Just as I find myself nodding off amid the seemingly endless self-congratulations, the briefing ends. The general’s minder walks me over to a raised platform where Petraeus, several inches shorter than I, has positioned myself so I’m looking up to him. I’m told I have the fifteen minutes promised, no time for extended pleasantries. I pull out my recorder and get right into it with questions about the recent increase in violence in the south, which coincides every year with the return of the warmer weather. Spring and summer are the fighting seasons in Afghanistan. Come October, the mountain passes become snowed in, forcing both sides to put off most of the hostilities for sunnier days. I’ve got myself geared up to hit the general with some tough questions about the seeming resilience of the Taliban this fighting season and the continuing challenges US and NATO forces face while training their Afghan counterparts to  one day bear the responsibility for all of Afghanistan’s security on their own.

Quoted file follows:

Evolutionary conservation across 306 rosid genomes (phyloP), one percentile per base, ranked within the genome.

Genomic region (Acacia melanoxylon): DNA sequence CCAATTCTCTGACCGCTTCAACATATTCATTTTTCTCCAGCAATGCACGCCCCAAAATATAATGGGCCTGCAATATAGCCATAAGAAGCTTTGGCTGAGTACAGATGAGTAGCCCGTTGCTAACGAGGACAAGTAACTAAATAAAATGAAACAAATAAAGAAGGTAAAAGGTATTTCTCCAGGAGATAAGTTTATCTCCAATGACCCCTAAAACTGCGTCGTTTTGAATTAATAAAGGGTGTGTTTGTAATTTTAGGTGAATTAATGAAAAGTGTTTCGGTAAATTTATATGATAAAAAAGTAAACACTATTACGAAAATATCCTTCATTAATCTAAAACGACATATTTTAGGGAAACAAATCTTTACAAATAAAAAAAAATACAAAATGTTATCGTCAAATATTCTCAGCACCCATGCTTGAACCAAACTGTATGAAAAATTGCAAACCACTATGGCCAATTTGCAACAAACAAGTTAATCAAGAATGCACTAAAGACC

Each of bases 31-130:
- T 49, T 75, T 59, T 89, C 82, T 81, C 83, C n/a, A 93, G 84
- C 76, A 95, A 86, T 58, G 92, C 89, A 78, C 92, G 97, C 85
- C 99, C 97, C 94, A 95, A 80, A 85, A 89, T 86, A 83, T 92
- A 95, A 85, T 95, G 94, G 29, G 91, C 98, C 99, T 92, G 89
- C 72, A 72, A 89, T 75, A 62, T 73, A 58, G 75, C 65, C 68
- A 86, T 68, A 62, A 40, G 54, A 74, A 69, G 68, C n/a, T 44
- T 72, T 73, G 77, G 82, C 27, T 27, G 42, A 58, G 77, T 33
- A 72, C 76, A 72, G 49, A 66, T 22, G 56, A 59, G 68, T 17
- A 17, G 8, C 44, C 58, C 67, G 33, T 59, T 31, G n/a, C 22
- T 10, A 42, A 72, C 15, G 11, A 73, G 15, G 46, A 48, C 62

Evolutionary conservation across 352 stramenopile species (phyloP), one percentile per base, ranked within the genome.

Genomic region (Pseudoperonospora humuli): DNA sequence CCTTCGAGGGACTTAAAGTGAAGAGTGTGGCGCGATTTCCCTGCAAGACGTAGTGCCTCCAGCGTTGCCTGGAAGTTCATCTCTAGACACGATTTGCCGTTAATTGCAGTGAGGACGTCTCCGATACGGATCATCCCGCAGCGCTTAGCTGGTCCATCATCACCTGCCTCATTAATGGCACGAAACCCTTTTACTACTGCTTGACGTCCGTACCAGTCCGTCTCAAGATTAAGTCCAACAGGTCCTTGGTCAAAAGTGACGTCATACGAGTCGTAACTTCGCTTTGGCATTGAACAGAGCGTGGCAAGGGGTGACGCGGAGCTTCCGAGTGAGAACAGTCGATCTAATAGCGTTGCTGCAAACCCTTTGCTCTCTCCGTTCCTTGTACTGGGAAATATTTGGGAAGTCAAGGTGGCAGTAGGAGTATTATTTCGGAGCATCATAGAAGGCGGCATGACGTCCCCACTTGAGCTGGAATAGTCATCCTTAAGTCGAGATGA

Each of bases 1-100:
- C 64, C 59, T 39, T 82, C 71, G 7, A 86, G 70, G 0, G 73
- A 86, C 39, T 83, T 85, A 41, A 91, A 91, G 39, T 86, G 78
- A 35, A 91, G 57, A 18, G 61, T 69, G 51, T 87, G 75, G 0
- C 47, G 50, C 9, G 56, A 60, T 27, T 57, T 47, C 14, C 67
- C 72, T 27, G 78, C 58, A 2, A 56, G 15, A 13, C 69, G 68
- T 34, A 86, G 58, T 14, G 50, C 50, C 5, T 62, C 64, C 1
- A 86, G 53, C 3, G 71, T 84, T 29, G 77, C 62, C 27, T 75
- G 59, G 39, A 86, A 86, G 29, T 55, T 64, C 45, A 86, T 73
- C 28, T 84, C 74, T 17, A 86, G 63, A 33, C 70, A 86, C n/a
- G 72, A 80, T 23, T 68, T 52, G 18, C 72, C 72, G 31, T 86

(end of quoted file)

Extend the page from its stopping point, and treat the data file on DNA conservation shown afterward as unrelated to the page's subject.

“While we have a spring offensive going, the Taliban also has a spring offensive and we have seen the Taliban try to carry out sensational attacks and in some cases successively,” the general tells me in a carefully practiced tempo without halting for a breath, likely rehearsed to make it difficult to ask any follow-up questions. His cadence is steady and determined like a locomotive. Petraeus is said to run ten miles every morning, so he’s got the lungs to go on for several minutes, eating up half my allotted time with one question. When he finally finishes his answer, I can barely recollect the specifics of what he just said.

Jesus! This guy is going to do some damage in Washington once he’s done here.